Young musicians take stage
Special to the Daily
The National Repertory Orchestra opening concert for its 54th season will be held at the Breckenridge Riverwalk Center on Saturday.
“Summon the Heroes,” by John Williams, was composed as the theme music for the NBC 1996 Atlanta Olympics. With its bold brass fanfares and triumphant drumbeats, the piece opens the season with a bang.
Next, the audience will hear harpist Shelly (Xiao) Du perform Ginastera’s Concerto for Harp, Opus 25. Exceptionally challenging for the performer, the piece is not your average angelic harp music; it is filled with percussive, dance-like music, including the performer drumming on her harp, and finishes with a show-stopping third movement.
Du is a recent graduate of the Cleveland Institute of Music, where she studied under the tutelage of Yolanda Kondonassis. She is a winner of the American Harp Society Anne Adams Award, the CIM Concerto Competition, the Jack Kent Cooke Young Artist Award and a finalist in the ASTA National Solo Competition. Du has participated in the Texas Music Festival, the National Orchestral Institute and the Pacific Music Festival in Sapporo, Japan.
Sergei Rachmaninoff’s Symphony No. 2 will close the concert. Douglas Adams, CEO of the NRO, describes the famous symphony as “a kind of redemption” for Rachmaninoff, whose first symphony was a complete disaster. The famous composer, conductor and pianist soon prevailed, however; his second symphony, when premiered in 1908, was a giant success.
Leading the orchestra is maestro Carl Topilow, who has dedicated his summers to the NRO as its music director for more than 30 years. Topilow is an internationally recognized educator, conductor and performer. Serving as conductor and director of the orchestral program at Cleveland Institute, he is also the founding conductor of the Cleveland Pops Orchestra — where he is often seen performing and conducting with his trademark red clarinet — as well as the music director and conductor of the Firelands Symphony Orchestra in Sandusky, Ohio. Now in his 36th year as music director of the NRO, Topilow has played an invaluable role in providing musicians with a stepping-stone to professional careers.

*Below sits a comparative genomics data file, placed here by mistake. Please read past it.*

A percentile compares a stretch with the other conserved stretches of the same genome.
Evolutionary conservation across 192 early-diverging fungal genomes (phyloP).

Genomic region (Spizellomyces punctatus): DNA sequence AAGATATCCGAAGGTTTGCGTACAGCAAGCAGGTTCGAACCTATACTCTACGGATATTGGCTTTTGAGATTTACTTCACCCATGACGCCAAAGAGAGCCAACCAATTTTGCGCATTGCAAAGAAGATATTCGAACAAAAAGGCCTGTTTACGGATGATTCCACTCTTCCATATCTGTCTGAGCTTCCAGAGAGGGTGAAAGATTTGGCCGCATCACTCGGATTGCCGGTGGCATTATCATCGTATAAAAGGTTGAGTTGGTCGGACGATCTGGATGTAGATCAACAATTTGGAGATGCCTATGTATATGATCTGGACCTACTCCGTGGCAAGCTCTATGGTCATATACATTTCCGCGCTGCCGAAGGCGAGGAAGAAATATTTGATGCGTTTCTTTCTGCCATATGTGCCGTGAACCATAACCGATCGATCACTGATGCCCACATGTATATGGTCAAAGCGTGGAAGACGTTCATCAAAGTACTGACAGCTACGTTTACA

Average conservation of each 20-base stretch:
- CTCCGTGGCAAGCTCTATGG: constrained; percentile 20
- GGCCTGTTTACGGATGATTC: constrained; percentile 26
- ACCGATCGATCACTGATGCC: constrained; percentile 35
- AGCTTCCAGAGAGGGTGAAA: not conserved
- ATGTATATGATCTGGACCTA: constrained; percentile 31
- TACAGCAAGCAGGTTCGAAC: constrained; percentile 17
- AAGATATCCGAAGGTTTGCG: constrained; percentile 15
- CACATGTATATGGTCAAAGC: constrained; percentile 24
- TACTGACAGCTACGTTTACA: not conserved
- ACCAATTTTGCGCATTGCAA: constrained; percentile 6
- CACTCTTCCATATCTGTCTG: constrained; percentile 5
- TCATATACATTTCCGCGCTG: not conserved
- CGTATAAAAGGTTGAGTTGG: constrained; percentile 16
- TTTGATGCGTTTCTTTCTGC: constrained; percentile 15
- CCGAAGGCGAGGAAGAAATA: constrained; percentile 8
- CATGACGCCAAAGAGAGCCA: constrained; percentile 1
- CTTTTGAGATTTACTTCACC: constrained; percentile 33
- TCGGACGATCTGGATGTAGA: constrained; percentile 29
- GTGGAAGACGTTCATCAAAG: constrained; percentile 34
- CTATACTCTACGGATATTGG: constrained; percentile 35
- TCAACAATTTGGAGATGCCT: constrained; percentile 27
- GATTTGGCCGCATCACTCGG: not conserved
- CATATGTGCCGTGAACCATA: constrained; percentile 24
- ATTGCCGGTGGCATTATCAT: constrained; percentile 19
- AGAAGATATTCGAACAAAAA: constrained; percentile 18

Selected from an auditioning crop of 800, this year’s 88 National Repertory Orchestra musicians come from eight countries and 23 states. During the NRO’s eight-week season, these musicians will perform approximately 30 events, from ticketed season concerts to free community events such as the Breckenridge Theater’s “Free Brown Bag Lunch Series.” To put in perspective just how talented they are, a full-time orchestra also performs about 30 concerts — in a nine-month season.
Bob & Nancy Follett, High Country Healthcare and Friends of Bill Houlton are sponsoring this concert. The Ginastera Harp Concerto is dedicated to the memory of Bill Houlton, a longtime supporter of the NRO who passed away on Feb. 8.
Amy Skjerseth is the marketing and public relations intern with the National Repertory Orchestra.
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